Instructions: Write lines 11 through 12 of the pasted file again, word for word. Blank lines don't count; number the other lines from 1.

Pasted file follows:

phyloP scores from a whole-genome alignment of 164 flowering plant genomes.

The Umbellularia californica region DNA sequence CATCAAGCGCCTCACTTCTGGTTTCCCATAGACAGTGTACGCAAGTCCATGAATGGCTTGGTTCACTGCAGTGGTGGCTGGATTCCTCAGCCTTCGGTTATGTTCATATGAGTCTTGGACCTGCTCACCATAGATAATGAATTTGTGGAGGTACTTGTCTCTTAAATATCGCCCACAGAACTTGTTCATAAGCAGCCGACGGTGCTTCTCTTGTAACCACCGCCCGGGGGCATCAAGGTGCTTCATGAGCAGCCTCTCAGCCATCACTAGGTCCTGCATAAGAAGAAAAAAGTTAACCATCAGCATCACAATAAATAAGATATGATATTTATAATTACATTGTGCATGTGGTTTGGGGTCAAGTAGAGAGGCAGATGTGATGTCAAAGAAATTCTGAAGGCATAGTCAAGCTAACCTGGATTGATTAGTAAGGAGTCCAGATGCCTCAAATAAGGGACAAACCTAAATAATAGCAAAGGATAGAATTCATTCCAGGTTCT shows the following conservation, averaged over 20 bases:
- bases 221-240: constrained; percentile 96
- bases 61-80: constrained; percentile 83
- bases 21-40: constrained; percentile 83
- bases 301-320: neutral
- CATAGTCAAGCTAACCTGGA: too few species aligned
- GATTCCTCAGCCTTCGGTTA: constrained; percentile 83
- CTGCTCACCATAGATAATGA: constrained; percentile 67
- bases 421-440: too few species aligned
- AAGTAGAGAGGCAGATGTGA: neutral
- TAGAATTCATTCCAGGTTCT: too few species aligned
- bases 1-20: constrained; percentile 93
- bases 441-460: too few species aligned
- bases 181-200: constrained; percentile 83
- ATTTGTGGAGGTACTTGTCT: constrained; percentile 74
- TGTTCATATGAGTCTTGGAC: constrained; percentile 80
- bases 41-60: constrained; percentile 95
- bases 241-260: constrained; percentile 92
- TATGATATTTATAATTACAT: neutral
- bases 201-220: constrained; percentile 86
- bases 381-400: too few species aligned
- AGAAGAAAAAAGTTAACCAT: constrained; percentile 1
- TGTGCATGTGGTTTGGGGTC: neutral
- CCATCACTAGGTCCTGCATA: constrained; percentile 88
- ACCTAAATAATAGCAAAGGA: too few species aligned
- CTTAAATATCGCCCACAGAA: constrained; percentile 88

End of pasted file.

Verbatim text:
- AAGTAGAGAGGCAGATGTGA: neutral
- TAGAATTCATTCCAGGTTCT: too few species aligned